September is National Suicide Prevention Month. Also known as Suicide Awareness Month, the month shines a spotlight on a topic not often talked about.
Everyone is affected by suicide, not just the victim. Suicide impacts family and friends long after the loss of a loved one. On average, one person commits suicide every 16.2 minutes. Two-thirds of the people who commit suicide suffer from depression.
One way to help prevent suicide is to increase access to treatment for depression. However, identifying depression can be difficult. Not all people who suffer from depression show signs. The first step in identifying someone who is suffering from depression and contemplating suicide is to see how serious the issue is. Talking to the person involved and asking about their thoughts will decrease the trigger of suicidal action. Suggesting a counselor or treatment for depression might also help. Often, people who are depressed need a caring friend. A common fallacy is that people who talk about suicide never act on it. If a friend or loved one is talking about suicide, it’s time to get help for that person.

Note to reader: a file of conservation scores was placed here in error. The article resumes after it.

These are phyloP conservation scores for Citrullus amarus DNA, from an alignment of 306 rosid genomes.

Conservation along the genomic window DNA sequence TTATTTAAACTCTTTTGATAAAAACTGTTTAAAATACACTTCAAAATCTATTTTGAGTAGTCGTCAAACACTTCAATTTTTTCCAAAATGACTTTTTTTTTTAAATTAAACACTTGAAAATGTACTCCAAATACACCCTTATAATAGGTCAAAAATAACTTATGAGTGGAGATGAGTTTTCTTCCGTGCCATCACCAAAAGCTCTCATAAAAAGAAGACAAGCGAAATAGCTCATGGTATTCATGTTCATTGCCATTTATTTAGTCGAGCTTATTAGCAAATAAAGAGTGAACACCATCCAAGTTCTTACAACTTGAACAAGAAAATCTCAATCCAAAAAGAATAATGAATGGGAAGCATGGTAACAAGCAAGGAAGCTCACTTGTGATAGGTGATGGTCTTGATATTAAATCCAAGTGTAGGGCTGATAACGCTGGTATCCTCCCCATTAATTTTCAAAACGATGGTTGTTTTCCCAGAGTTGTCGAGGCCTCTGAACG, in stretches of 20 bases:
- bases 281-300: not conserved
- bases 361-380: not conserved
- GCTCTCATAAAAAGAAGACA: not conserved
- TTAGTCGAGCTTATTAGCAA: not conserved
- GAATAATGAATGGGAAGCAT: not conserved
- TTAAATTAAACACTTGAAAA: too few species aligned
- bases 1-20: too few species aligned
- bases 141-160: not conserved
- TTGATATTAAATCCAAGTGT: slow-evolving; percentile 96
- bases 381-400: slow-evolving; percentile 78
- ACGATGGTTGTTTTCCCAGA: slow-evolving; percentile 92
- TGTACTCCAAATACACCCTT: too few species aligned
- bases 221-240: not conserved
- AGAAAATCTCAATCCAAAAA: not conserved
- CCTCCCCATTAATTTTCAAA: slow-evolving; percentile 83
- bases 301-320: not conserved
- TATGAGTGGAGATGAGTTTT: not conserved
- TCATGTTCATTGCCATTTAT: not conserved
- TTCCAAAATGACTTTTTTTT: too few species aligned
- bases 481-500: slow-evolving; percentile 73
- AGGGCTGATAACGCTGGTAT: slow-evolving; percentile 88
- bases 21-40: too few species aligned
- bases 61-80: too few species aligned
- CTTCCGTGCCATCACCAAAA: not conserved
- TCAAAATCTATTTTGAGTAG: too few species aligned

The mental health of yourself or a loved one can never be taken too seriously. Whether the weight of a long-term struggle or a crisis weighs you down, allow friends, family or a profession to lighten the burden by finding support. There is no shame in seeking help.
HOW TO OBSERVE #NationalSuicidePreventionMonth
Learning about suicide prevention during the month of September is a great way to educate yourself and others. If you or someone you know needs emergency assistance, contact the National Suicide Prevention Hotline at 1-800-273-8255. Find more help at www.nami.org/Find-Support. Use #NationalSuicidePreventionMonth on social media.